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Is true as steel: Leave you your power to draw,
Dem. Do I entice you? Do I speak you fair ?
Hel. And even for that do I love you the more.
HEL. And I am sick, when I look not on you.
Den. You do impeach your modesty' too much,
Her Your virtue is my privilege for that?.
Quarto F. omits do. Certaine Secrete Wonders of Nature, bl. I. 1569, that --" there is now a dayes a kind of aclamant which draweth unto it feshe, and the same so strongly, that it hath power to knit and tie together, two mouthes of contrary persons, and drawe the heart of a man out of his bodie without offendyng any parte of him."
“ And doth impeach the freedom of the state,
- for that.] i. e. For leaving the city, &c. TYRWHITT.
is paraphrased from two lines of an ancient poet [Tibullus] :
Therefore I think I am not in the night :
Hel. The wildest hath not such a heart as you '. Run when you will, the story shall be chang'd; Apollo flies, and Daphne holds the chase; The dove pursues the griffin ; the mild hind Makes speed to catch the tiger: Bootless speed ! When cowardice pursues, and valour flies.
Dem. I will not stay thy questions ; let me go: Or, if thou follow me, do not believe But I shall do thee mischief in the wood.
Hel. Ay, in the temple, in the town, and * field, You do me mischief. Fye, Demetrius ! Your wrongs do set a scandal on my sex:
* Quarto F. the field. Tu nocte vel atra “Lumen, et in solis tu mihi turba locis.” Johnson. As the works of King David might be more familiar to Shakspeare than Roman poetry, perhaps, on the present occasion, the eleventh verse of the 139th Psalm was in his thoughts : “ Yea, the darkness is no darkness with thee, but the night is as clear as the day.” Steevens.
4 Nor doth this wood lack worlds of company;] The same thought occurs in King Henry VI. P. II. :
A wilderness is populous enough,
“So Suffolk had thy heavenly company.” Malone. s The wildest hath not such a heart as you.]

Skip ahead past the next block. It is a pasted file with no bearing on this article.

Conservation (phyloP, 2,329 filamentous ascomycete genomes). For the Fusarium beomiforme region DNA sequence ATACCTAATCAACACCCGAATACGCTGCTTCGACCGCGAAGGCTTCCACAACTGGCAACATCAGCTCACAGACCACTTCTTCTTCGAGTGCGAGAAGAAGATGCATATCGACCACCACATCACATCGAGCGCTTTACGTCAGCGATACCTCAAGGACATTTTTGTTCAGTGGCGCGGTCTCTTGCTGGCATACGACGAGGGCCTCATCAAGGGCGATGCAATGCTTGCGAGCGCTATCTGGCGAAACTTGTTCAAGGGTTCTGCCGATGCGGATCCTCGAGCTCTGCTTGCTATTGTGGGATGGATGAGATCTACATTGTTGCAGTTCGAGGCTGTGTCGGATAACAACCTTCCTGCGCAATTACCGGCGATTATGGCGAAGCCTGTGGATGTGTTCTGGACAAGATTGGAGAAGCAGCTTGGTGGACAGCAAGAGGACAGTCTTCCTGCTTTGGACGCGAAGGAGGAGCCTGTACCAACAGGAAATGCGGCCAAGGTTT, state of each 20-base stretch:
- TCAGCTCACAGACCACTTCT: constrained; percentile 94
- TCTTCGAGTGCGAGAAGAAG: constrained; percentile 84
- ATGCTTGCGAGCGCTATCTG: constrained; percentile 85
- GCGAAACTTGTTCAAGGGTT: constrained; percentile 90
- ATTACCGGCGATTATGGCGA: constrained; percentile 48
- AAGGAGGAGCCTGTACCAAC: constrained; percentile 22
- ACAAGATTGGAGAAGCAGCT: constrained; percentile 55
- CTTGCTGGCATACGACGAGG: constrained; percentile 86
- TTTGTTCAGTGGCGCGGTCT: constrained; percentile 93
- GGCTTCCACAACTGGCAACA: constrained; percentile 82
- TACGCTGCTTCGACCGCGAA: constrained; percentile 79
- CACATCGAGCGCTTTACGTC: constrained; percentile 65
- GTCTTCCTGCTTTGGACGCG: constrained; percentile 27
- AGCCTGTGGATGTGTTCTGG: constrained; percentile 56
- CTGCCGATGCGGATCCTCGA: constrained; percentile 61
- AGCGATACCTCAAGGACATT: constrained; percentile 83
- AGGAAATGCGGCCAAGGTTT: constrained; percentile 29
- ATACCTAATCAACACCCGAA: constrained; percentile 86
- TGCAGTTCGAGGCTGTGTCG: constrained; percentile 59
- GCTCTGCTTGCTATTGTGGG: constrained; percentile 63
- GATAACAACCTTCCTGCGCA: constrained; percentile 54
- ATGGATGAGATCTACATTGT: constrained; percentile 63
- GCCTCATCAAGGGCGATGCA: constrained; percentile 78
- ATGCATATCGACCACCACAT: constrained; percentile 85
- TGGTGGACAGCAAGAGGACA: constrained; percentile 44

“ Mitius inveni quam te genus omne ferarum.” Ovid. See Timon of Athens, Act IV. Sc. I. :
where he shall find “ The unkindest beasts more kinder than mankind." S. W'. 6 I will not stay thy QUESTIONS ;] Though Helena certainly puts a few insignificant questions to Demetrius, I cannot but think our author wrote-question, i. e. discourse, conversation. So, in As You Like It : "I met the duke yesterday, and had much question with him." STEEVENS.
We cannot fight for love, as men may do;
[Exeunt Dem. and Hel. Obe. Fare thee well, nymph : ere he do leave
Thou shalt fly him, and he shall seek thy love,
Puck. Ay, there it is.
I pray thee, give it me.
7 TO DIE Upon the hand, &c.] To die upon, &c. in our author's language, I believe, means" to die by the hand.” So, in The Two Gentlemen of Verona:
“ I'll die on him that says so, but yourself.” STEEVENS.
whereon-] The old copy reads—where. Mr. Malone supposes where to be used as a dissyllable; but offers no example of such a pronunciation. Steevens.
If similar usages are shown in Shakspeare and other writers of his time, it is sufficient without producing express authority in every instance. Mr. Steevens saw no objection to desire as a trisyllable in Cymbeline, Act I. Sc. VII. :